Back out on the streets and its time to put my transit day pass to good use so I head out to the Silver Pavillion (Ginkakuji). Unfortunately the remaining people of Kyoto that weren’t in Arashiyama are here. It is so crowded and you can see the hordes shuffling up around the gardens and the side of the mountain, step by step, a million cameras flashing from different directions. It’s madness!
I can see why they have come though, there is just something about the riot of colour from the autumn foliage. You just don’t see this in Perth.
Ginkakuji is a Zen temple along Kyoto’s eastern mountains, Higashiyama. In 1482, shogun Ashikaga Yoshimasa built his retirement villa on the grounds of today’s temple, modeling it after Kinkakuji, his grandfather’s retirement villa at the base of Kyoto’s northern mountains (Kitayama). The villa was converted into a Zen temple after Yoshimasa’s death in 1490.
As the retirement villa of an art obsessed shogun, Ginkakuji became a center of contemporary culture, known as the Higashiyama Culture in contrast to the Kitayama Culture of his grandfather’s times. Unlike the Kitayama Culture, which remained limited to the aristocratic circles of Kyoto, the Higashiyama Culture had a broad impact on the entire country.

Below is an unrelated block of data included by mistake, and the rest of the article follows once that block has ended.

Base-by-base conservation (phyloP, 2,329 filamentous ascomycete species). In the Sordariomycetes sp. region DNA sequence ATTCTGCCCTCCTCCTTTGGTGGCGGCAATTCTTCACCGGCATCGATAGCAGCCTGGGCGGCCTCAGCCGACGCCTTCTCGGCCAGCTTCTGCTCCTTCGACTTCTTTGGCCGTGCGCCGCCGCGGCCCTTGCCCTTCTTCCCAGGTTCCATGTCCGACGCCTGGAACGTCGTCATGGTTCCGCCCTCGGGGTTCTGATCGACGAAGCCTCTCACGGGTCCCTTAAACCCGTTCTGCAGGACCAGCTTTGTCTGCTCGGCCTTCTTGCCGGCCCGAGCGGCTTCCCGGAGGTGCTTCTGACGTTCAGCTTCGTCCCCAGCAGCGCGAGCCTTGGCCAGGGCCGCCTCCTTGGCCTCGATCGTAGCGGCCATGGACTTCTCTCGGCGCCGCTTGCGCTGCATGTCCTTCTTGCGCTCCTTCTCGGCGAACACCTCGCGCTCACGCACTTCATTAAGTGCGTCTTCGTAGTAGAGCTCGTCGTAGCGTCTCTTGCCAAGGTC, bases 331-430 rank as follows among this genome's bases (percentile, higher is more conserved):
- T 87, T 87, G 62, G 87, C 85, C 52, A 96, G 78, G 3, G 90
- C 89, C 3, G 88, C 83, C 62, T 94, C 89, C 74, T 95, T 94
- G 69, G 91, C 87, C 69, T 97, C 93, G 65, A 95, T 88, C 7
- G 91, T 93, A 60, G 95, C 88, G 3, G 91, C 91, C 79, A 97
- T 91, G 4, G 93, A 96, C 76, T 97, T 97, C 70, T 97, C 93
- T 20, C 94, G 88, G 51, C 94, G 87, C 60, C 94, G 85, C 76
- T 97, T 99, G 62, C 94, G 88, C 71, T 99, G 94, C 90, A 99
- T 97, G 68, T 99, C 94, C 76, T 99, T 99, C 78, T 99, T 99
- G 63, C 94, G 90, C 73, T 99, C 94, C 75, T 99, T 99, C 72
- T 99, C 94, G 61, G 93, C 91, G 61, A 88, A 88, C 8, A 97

Today, Ginkakuji consists of the Silver Pavilion, half a dozen other temple buildings, a beautiful moss garden and a unique dry sand garden. It is enjoyed by walking along a circular route around its grounds, from which the gardens and buildings can be viewed.
I take the photos I want and quickly head on out to escape the crowds, by wandering into the crowds following the Philosopher’s Path.
The Philosopher’s Path is a pleasant stone path which follows a canal that’s part of the Lake Biwa Canal. Approximately 2km long, the path begins around Ginkakuji and ends in the neighborhood of Nanzenji. The path gets its name due to Nishida Kitaro, one of Japan’s most famous philosophers, who was said to practice meditation while walking this route on his daily commute to Kyoto University.
Restaurants, cafes, and boutiques can be found along the path, as well as a number of smaller temples and shrines which are a short walk from the canal. At twenty to five, the sky started darkening, and the path, which I’m sure is way longer than 2km, seemed never ending. It was at this point, that I was glad for the crowds, cause it meant I was going the right way.
I finally made my way back to the hotel, exhausted from all the riding and walking. I am not walking anywhere tomorrow!